FERMENTATION Aside from the health benefits of the probiotics in fermented foods, interest in fermentation, one of the oldest forms of food preservation, is growing today as a way to prolong the life of food and preserve its quality without refrigerating or adding chemicals. Making sauerkraut and kimchee will be demonstrated. Maybe there will be samples. (Joanne Lee)
NATURAL BUILDING There is a movement away from conventional resource intensive building with wood to strawbale and cob construction using local renewable resources. Joseph Becker has been experimenting on his own and will bring his Rumpelstiltskin machine and make some “Insulating earth” or “light clay straw”. It’s fun to watch. (Joseph Becker)
MAKING FIRE Knowing how to start a fire without matches is an essential survival skill. You never know when you’ll find yourself in a situation where you’ll need a fire, but you don’t have matches. And whether or not you ever need to call upon this skill, it’s just really cool to know you can do it. Watch a quick and simple demonstration on how easy it is to do using just a piece of flint or quartz and a piece of carbon steel and then try it for yourself. (Glen Buschmann and Janet Partlow)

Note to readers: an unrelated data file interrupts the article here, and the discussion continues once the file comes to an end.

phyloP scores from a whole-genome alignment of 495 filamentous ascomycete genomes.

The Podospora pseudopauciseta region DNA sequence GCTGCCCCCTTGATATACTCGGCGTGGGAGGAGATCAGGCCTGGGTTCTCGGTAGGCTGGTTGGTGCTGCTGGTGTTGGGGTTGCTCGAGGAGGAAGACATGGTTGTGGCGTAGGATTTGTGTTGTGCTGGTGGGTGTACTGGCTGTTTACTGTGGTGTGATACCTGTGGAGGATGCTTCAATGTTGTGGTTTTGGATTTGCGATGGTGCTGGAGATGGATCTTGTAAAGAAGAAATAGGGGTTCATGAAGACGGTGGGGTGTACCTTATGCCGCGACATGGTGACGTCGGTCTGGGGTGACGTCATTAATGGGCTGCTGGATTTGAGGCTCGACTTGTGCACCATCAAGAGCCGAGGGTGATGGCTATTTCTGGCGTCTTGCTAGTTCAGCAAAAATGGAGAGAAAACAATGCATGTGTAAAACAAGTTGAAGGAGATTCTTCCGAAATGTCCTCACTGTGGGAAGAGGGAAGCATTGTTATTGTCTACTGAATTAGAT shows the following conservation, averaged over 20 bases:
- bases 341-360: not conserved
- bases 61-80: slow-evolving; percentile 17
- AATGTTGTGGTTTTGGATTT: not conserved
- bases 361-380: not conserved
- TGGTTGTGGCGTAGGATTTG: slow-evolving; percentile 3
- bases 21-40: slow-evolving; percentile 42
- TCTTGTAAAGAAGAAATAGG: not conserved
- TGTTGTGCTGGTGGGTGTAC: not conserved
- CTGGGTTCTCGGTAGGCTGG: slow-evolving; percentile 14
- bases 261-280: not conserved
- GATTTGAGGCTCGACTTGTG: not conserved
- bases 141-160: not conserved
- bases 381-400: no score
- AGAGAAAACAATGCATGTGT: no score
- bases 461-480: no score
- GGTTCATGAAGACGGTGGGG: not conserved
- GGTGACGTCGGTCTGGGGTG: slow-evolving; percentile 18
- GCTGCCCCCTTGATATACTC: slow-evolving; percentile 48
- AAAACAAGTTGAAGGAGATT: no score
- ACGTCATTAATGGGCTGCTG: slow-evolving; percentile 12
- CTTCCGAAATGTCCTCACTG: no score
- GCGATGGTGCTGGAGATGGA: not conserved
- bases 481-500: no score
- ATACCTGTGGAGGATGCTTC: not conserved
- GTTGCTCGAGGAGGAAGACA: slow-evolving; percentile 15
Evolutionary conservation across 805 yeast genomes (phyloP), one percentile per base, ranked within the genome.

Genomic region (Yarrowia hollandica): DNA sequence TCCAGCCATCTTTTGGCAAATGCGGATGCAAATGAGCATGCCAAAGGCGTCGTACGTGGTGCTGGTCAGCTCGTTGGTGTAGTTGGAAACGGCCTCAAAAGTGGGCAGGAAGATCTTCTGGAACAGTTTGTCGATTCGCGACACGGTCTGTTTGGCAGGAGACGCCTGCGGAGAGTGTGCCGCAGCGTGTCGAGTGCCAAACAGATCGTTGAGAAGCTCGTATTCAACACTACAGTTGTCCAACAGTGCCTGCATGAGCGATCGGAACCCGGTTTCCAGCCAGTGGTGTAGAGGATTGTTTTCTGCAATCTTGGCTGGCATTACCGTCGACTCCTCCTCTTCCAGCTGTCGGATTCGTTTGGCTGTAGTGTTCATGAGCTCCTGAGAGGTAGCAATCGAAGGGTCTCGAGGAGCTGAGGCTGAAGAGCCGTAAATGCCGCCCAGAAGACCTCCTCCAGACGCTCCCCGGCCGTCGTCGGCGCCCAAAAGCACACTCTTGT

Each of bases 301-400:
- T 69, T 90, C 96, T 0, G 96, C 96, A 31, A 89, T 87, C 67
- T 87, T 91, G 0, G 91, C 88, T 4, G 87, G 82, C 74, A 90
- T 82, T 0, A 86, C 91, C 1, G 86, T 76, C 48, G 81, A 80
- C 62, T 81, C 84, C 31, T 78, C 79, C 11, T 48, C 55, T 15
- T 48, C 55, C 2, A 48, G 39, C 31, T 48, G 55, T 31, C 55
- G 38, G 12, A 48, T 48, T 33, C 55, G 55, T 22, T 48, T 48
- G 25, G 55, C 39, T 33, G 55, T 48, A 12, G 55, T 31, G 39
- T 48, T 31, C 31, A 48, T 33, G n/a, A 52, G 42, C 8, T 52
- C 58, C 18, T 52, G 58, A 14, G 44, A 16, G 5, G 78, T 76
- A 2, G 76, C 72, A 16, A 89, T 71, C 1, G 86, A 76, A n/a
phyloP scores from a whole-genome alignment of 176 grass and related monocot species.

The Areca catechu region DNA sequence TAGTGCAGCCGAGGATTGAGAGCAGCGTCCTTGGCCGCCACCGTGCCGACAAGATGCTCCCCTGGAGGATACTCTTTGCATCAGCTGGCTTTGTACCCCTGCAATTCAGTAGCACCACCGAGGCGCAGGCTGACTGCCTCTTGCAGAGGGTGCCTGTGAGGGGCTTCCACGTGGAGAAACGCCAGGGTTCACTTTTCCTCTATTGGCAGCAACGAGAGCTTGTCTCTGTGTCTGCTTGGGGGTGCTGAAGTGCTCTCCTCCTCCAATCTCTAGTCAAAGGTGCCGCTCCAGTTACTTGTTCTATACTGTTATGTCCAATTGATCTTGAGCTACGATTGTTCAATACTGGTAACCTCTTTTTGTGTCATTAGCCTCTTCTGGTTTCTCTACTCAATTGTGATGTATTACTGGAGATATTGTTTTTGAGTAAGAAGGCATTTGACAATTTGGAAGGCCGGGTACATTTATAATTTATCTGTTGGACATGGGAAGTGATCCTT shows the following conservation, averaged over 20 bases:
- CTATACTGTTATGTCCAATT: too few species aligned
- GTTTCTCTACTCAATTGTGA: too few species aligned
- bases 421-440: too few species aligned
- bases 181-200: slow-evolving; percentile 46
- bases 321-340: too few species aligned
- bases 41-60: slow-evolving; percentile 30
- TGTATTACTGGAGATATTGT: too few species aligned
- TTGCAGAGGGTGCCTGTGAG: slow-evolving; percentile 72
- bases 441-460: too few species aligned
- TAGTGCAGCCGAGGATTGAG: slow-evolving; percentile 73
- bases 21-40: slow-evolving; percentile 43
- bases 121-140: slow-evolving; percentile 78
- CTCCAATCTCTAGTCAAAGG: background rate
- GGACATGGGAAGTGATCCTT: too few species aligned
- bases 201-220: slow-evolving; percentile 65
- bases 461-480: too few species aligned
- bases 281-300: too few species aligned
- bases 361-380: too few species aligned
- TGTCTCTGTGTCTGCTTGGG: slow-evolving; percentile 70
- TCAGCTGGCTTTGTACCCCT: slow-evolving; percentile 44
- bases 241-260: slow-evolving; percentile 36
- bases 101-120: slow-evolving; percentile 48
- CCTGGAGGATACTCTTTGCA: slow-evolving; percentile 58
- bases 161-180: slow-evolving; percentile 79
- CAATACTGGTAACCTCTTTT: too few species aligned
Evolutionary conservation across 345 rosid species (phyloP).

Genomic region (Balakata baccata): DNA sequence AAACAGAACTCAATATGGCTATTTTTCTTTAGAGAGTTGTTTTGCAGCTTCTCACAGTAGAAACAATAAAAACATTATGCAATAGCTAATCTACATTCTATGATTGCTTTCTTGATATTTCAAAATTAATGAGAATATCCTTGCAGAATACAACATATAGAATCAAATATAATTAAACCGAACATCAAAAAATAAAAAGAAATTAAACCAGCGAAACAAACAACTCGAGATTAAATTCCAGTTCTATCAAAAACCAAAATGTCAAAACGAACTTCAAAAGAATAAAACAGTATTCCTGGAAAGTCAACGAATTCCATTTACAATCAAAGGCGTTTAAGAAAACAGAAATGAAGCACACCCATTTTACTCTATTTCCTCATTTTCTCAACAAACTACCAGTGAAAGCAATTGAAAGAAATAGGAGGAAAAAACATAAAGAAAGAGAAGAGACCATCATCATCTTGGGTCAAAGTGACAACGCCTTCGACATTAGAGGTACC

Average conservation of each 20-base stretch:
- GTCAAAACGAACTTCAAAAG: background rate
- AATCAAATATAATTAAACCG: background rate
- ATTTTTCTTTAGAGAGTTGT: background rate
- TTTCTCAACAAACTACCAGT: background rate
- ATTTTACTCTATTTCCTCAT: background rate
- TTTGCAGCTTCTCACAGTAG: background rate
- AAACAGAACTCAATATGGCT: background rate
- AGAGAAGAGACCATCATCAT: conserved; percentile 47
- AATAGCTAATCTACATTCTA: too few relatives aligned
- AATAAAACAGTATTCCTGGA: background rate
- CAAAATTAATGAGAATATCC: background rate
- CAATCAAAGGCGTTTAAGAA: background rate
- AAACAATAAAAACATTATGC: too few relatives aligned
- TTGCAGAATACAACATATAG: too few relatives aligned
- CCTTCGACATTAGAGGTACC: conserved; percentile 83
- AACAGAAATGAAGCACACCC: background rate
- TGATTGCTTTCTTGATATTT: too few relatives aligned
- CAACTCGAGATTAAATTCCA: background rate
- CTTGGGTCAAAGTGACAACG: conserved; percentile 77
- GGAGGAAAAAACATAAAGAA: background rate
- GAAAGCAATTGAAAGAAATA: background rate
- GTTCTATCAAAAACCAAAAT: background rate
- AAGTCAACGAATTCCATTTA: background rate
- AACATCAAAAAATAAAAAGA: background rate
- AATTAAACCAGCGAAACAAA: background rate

CANDLE MAKING How many of us are prepared with candles for light when there is a power outage from windstorms or other emergencies? Having a supply is easy if you have old crayons or candle stubs on hand. And even if you don’t, it’s easy to make your own with local beeswax. Here’s you chance to see how it’s done and give it a try. (Scott Bishop)
PINCH POTS A pinch pot is a simple form of hand-made pottery produced from ancient times to the present. Simple clay vessels such as bowls and cups can be formed and shaped by hand using thumb and forefinger, a basic pot making method that’ s good for beginners. Jen has found clay locally where the banks of Totten Inlet have been undercut exposing lower layers of soil at low tide. Try making one. She might even fire it for you if you ask. (Jen Olson)
TOOL SHARPENING Tool sharpening can be an intimidating skill to master but it’s also an important one to learn.. You simply can’t do many jobs with a dull tool, and you can perform any cutting task much better and more easily with a sharp one. Watching Rama can give you an idea of how to start with maybe a kitchen knife before tackling the pruners or a hatchet. (Rama Lash)